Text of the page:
About the research
High-performance concrete (HPC) overlays have been used increasingly as an effective and economical method for bridge decks in Iowa and other states. However, due to its high cementitious material content, HPC often displays high shrinkage cracking potential. This study investigated the shrinkage behavior and cracking potential of the HPC overlay mixes commonly used in Iowa. In the study, 11 HPC overlay mixes were studied.
These mixes consisted of three types of cements (Type I, I/II, and IP) and various supplementary cementitious materials (Class C fly ash, slag and metakaolin). Limestone with two different gradations was used as coarse aggregates in 10 mixes and quartzite was used in one mix. Chemical shrinkage of pastes, free drying shrinkage, autogenous shrinkage of mortar and concrete, and restrained ring shrinkage of concrete were monitored over time. Mechanical properties (such as elastic modulus and compressive and splitting tensile strength) of these concrete mixes were measured at different ages. Creep coefficients of these concrete mixes were estimated using the RILEM B3 and NCHRP Report 496 models. Cracking potential of the concrete mixes was assessed based on both ASTM C 1581 and simple stress-to-strength ratio methods.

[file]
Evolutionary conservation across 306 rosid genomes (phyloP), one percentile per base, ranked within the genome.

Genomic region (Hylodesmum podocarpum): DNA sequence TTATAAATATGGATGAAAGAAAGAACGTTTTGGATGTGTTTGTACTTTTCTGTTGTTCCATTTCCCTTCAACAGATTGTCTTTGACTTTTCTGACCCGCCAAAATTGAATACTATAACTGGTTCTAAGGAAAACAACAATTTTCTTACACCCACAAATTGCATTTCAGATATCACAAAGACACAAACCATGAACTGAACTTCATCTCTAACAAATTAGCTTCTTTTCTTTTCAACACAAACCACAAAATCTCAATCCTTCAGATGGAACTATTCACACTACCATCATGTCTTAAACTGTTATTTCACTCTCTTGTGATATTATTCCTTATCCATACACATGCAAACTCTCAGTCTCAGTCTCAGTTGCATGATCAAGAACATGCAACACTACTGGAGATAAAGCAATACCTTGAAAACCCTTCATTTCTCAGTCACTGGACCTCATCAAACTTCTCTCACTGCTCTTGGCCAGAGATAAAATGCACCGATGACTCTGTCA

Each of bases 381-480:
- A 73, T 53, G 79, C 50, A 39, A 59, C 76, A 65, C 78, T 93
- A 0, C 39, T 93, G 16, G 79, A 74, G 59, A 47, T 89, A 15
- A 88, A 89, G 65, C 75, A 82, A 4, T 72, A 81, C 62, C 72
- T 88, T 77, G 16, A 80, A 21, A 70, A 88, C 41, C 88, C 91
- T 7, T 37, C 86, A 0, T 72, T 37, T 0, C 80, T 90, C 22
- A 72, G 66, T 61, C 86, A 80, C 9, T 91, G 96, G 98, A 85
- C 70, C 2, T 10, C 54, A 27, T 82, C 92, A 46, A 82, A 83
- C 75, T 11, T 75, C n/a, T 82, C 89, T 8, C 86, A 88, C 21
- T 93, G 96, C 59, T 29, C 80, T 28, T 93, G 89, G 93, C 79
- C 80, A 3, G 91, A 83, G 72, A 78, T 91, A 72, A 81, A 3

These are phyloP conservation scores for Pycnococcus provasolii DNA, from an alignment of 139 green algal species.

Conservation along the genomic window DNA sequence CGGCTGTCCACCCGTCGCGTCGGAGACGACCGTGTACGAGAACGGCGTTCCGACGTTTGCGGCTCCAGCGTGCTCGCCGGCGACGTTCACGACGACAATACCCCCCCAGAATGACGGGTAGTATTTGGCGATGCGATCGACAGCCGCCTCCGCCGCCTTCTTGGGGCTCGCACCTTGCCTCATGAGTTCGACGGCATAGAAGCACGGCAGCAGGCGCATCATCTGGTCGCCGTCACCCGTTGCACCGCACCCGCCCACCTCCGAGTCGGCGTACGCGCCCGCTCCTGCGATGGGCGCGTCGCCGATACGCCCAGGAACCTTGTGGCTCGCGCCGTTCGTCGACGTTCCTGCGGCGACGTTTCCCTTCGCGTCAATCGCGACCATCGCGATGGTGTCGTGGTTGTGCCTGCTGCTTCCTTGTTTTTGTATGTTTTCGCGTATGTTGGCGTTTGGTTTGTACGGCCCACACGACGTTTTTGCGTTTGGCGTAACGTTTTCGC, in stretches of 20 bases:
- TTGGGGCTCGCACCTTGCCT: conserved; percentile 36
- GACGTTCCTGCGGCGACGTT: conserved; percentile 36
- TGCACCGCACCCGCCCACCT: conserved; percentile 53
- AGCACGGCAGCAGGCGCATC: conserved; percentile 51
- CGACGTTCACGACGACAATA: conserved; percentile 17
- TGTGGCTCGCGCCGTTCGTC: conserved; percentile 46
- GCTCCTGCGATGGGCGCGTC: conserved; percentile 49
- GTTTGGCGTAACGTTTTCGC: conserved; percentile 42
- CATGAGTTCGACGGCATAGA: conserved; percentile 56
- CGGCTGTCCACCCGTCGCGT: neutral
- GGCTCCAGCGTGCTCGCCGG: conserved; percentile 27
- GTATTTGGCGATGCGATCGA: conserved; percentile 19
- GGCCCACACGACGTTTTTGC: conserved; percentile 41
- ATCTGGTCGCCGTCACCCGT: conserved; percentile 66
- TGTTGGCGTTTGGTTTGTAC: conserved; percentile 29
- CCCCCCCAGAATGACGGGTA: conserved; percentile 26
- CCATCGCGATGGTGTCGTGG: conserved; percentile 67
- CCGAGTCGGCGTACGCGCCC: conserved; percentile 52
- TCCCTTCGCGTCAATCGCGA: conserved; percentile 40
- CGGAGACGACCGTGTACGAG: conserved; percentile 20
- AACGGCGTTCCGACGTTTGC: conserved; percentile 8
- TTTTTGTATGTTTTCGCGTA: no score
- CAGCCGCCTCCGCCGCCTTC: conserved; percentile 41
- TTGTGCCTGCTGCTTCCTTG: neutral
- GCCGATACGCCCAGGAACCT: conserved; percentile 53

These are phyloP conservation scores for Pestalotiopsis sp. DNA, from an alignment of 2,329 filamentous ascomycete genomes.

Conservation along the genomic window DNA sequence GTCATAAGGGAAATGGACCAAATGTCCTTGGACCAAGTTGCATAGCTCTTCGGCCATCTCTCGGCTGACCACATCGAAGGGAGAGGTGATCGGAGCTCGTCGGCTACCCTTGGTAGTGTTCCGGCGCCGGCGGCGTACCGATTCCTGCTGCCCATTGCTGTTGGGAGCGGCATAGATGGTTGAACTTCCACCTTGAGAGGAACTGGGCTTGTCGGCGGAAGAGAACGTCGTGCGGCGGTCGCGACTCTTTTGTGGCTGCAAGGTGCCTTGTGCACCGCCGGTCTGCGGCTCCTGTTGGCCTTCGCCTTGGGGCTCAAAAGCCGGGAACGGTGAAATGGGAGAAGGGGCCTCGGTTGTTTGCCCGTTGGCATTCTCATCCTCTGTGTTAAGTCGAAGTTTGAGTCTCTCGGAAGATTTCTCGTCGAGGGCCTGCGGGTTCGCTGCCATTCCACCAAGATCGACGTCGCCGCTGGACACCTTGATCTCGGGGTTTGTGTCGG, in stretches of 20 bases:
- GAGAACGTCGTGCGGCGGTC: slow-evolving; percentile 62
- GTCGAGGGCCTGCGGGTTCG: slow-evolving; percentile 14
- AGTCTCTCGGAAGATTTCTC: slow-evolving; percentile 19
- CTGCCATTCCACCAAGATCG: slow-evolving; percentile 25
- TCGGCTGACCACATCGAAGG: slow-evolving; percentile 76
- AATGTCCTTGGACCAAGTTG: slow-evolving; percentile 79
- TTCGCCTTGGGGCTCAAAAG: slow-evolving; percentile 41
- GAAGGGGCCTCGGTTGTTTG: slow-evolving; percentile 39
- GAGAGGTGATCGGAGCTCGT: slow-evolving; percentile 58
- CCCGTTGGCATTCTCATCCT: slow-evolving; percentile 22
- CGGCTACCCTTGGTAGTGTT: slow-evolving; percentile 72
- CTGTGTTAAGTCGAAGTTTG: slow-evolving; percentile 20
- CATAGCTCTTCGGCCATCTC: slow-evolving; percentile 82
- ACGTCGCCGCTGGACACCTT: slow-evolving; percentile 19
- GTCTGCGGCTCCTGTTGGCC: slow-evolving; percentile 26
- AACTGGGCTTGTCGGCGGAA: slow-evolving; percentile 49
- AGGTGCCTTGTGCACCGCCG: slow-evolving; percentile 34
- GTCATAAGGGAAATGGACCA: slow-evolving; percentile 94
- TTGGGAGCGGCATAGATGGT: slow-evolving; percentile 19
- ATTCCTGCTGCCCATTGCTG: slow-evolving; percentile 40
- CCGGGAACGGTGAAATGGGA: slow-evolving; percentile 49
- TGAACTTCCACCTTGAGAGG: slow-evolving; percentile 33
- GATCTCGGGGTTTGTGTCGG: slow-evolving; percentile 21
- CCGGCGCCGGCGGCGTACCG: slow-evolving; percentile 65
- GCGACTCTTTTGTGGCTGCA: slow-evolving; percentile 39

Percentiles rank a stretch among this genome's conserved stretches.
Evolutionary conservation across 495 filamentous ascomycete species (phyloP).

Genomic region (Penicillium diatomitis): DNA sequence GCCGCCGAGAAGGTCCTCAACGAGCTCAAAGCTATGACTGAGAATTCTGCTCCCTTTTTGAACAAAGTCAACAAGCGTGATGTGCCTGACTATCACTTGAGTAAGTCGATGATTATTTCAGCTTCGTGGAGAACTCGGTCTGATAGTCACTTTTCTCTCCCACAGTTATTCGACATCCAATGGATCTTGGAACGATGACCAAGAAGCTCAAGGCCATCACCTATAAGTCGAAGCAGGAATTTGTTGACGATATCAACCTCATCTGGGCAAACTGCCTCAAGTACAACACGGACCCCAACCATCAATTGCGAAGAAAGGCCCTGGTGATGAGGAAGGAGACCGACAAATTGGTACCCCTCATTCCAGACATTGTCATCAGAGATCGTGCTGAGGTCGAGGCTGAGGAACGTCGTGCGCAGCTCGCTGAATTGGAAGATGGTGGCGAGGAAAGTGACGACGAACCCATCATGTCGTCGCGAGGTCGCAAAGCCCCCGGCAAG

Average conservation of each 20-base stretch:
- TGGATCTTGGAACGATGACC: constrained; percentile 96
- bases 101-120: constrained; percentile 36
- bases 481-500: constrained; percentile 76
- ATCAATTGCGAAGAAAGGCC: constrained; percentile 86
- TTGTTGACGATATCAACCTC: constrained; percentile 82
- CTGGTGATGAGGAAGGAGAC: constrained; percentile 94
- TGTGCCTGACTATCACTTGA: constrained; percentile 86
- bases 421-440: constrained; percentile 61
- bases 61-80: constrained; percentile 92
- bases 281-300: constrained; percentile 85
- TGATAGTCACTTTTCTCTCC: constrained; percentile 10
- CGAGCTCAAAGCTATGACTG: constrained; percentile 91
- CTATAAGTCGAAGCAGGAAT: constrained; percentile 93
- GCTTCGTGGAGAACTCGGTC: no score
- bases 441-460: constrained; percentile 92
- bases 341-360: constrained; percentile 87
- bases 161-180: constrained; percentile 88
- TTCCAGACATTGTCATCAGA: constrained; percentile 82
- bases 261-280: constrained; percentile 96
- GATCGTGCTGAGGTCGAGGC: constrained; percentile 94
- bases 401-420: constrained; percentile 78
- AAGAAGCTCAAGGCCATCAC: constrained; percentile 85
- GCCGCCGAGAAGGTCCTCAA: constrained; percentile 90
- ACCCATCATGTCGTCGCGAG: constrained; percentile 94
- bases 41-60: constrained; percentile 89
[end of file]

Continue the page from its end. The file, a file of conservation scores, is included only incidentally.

The results indicate that among the 11 mixes studied, three mixes (4, 5, and 6) cracked at the age of 15, 11, and 17 days, respectively. Autogenous shrinkage of the HPC mixes ranges from 150 to 250 microstrain and free dying shrinkage of the concrete ranges from 700 to 1,200 microstrain at 56 days. Different concrete materials (cementitious type and admixtures) and mix proportions (cementitious material content) affect concrete shrinkage in different ways. Not all mixes having a high shrinkage value cracked first. The stresses in the concrete are associated primarily with the concrete shrinkage, elastic modulus, tensile strength, and creep. However, a good relationship is found between cementitious material content and total (autogenous and free drying) shrinkage of concrete.